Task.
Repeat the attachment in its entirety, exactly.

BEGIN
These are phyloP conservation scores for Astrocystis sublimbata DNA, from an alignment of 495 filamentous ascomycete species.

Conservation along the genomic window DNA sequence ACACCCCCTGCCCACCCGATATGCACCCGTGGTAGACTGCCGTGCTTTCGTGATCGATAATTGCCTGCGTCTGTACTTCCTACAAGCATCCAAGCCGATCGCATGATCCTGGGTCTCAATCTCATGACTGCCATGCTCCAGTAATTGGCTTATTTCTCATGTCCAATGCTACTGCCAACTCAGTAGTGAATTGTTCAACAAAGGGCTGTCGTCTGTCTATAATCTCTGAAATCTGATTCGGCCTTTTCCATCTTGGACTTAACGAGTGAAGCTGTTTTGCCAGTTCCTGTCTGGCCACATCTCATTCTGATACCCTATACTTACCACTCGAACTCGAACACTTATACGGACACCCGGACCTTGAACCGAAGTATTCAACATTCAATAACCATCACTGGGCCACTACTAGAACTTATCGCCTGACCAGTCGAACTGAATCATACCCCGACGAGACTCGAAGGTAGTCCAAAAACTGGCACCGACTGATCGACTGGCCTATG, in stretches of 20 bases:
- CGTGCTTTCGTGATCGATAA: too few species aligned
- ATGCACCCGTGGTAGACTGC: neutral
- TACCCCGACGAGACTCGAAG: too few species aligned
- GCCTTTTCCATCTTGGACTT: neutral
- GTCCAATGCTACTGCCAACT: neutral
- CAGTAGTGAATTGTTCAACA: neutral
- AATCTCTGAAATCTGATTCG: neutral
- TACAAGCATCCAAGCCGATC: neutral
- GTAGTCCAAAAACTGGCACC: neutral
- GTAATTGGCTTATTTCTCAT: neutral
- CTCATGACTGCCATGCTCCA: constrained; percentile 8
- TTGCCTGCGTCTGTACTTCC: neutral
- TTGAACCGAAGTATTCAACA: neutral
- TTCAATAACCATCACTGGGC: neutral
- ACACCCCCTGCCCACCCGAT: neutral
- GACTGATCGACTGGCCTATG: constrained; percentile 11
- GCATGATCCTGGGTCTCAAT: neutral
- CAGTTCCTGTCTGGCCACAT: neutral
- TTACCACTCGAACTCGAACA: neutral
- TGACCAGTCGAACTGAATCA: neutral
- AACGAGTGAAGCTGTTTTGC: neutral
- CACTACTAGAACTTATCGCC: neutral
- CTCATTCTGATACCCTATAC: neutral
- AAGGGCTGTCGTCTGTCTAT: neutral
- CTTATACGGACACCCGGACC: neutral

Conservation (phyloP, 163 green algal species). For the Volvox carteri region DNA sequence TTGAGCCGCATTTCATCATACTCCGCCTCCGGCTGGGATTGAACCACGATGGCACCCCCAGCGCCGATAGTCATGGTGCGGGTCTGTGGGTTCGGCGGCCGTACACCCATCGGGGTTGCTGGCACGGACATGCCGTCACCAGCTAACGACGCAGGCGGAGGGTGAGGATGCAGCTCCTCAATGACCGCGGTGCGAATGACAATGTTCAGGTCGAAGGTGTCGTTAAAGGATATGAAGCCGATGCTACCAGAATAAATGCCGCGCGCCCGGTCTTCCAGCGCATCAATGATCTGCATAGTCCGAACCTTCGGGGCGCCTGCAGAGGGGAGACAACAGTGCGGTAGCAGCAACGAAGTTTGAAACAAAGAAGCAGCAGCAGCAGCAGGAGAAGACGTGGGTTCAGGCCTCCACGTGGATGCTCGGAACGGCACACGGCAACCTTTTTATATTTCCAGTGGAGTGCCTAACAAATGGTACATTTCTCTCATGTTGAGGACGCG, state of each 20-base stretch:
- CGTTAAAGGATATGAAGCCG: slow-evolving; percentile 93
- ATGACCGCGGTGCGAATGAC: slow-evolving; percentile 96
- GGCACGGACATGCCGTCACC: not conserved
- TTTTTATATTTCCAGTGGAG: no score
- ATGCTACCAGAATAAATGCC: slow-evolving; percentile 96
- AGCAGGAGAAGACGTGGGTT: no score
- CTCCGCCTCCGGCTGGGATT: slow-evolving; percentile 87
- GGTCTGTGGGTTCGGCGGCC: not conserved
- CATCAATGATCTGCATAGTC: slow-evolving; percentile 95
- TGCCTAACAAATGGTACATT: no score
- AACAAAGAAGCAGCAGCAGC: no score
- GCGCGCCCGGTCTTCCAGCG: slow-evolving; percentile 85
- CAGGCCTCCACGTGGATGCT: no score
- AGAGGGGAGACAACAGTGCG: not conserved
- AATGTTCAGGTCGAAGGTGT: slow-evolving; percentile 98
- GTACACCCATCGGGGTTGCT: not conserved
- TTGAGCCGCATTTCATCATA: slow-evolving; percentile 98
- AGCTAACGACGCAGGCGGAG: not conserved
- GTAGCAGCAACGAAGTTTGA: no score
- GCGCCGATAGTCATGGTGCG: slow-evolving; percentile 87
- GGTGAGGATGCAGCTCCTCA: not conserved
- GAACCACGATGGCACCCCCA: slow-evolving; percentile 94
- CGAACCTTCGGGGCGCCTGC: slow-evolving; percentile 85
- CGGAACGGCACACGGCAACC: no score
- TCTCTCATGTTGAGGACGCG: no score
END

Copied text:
These are phyloP conservation scores for Astrocystis sublimbata DNA, from an alignment of 495 filamentous ascomycete species.

Conservation along the genomic window DNA sequence ACACCCCCTGCCCACCCGATATGCACCCGTGGTAGACTGCCGTGCTTTCGTGATCGATAATTGCCTGCGTCTGTACTTCCTACAAGCATCCAAGCCGATCGCATGATCCTGGGTCTCAATCTCATGACTGCCATGCTCCAGTAATTGGCTTATTTCTCATGTCCAATGCTACTGCCAACTCAGTAGTGAATTGTTCAACAAAGGGCTGTCGTCTGTCTATAATCTCTGAAATCTGATTCGGCCTTTTCCATCTTGGACTTAACGAGTGAAGCTGTTTTGCCAGTTCCTGTCTGGCCACATCTCATTCTGATACCCTATACTTACCACTCGAACTCGAACACTTATACGGACACCCGGACCTTGAACCGAAGTATTCAACATTCAATAACCATCACTGGGCCACTACTAGAACTTATCGCCTGACCAGTCGAACTGAATCATACCCCGACGAGACTCGAAGGTAGTCCAAAAACTGGCACCGACTGATCGACTGGCCTATG, in stretches of 20 bases:
- CGTGCTTTCGTGATCGATAA: too few species aligned
- ATGCACCCGTGGTAGACTGC: neutral
- TACCCCGACGAGACTCGAAG: too few species aligned
- GCCTTTTCCATCTTGGACTT: neutral
- GTCCAATGCTACTGCCAACT: neutral
- CAGTAGTGAATTGTTCAACA: neutral
- AATCTCTGAAATCTGATTCG: neutral
- TACAAGCATCCAAGCCGATC: neutral
- GTAGTCCAAAAACTGGCACC: neutral
- GTAATTGGCTTATTTCTCAT: neutral
- CTCATGACTGCCATGCTCCA: constrained; percentile 8
- TTGCCTGCGTCTGTACTTCC: neutral
- TTGAACCGAAGTATTCAACA: neutral
- TTCAATAACCATCACTGGGC: neutral
- ACACCCCCTGCCCACCCGAT: neutral
- GACTGATCGACTGGCCTATG: constrained; percentile 11
- GCATGATCCTGGGTCTCAAT: neutral
- CAGTTCCTGTCTGGCCACAT: neutral
- TTACCACTCGAACTCGAACA: neutral
- TGACCAGTCGAACTGAATCA: neutral
- AACGAGTGAAGCTGTTTTGC: neutral
- CACTACTAGAACTTATCGCC: neutral
- CTCATTCTGATACCCTATAC: neutral
- AAGGGCTGTCGTCTGTCTAT: neutral
- CTTATACGGACACCCGGACC: neutral

Conservation (phyloP, 163 green algal species). For the Volvox carteri region DNA sequence TTGAGCCGCATTTCATCATACTCCGCCTCCGGCTGGGATTGAACCACGATGGCACCCCCAGCGCCGATAGTCATGGTGCGGGTCTGTGGGTTCGGCGGCCGTACACCCATCGGGGTTGCTGGCACGGACATGCCGTCACCAGCTAACGACGCAGGCGGAGGGTGAGGATGCAGCTCCTCAATGACCGCGGTGCGAATGACAATGTTCAGGTCGAAGGTGTCGTTAAAGGATATGAAGCCGATGCTACCAGAATAAATGCCGCGCGCCCGGTCTTCCAGCGCATCAATGATCTGCATAGTCCGAACCTTCGGGGCGCCTGCAGAGGGGAGACAACAGTGCGGTAGCAGCAACGAAGTTTGAAACAAAGAAGCAGCAGCAGCAGCAGGAGAAGACGTGGGTTCAGGCCTCCACGTGGATGCTCGGAACGGCACACGGCAACCTTTTTATATTTCCAGTGGAGTGCCTAACAAATGGTACATTTCTCTCATGTTGAGGACGCG, state of each 20-base stretch:
- CGTTAAAGGATATGAAGCCG: slow-evolving; percentile 93
- ATGACCGCGGTGCGAATGAC: slow-evolving; percentile 96
- GGCACGGACATGCCGTCACC: not conserved
- TTTTTATATTTCCAGTGGAG: no score
- ATGCTACCAGAATAAATGCC: slow-evolving; percentile 96
- AGCAGGAGAAGACGTGGGTT: no score
- CTCCGCCTCCGGCTGGGATT: slow-evolving; percentile 87
- GGTCTGTGGGTTCGGCGGCC: not conserved
- CATCAATGATCTGCATAGTC: slow-evolving; percentile 95
- TGCCTAACAAATGGTACATT: no score
- AACAAAGAAGCAGCAGCAGC: no score
- GCGCGCCCGGTCTTCCAGCG: slow-evolving; percentile 85
- CAGGCCTCCACGTGGATGCT: no score
- AGAGGGGAGACAACAGTGCG: not conserved
- AATGTTCAGGTCGAAGGTGT: slow-evolving; percentile 98
- GTACACCCATCGGGGTTGCT: not conserved
- TTGAGCCGCATTTCATCATA: slow-evolving; percentile 98
- AGCTAACGACGCAGGCGGAG: not conserved
- GTAGCAGCAACGAAGTTTGA: no score
- GCGCCGATAGTCATGGTGCG: slow-evolving; percentile 87
- GGTGAGGATGCAGCTCCTCA: not conserved
- GAACCACGATGGCACCCCCA: slow-evolving; percentile 94
- CGAACCTTCGGGGCGCCTGC: slow-evolving; percentile 85
- CGGAACGGCACACGGCAACC: no score
- TCTCTCATGTTGAGGACGCG: no score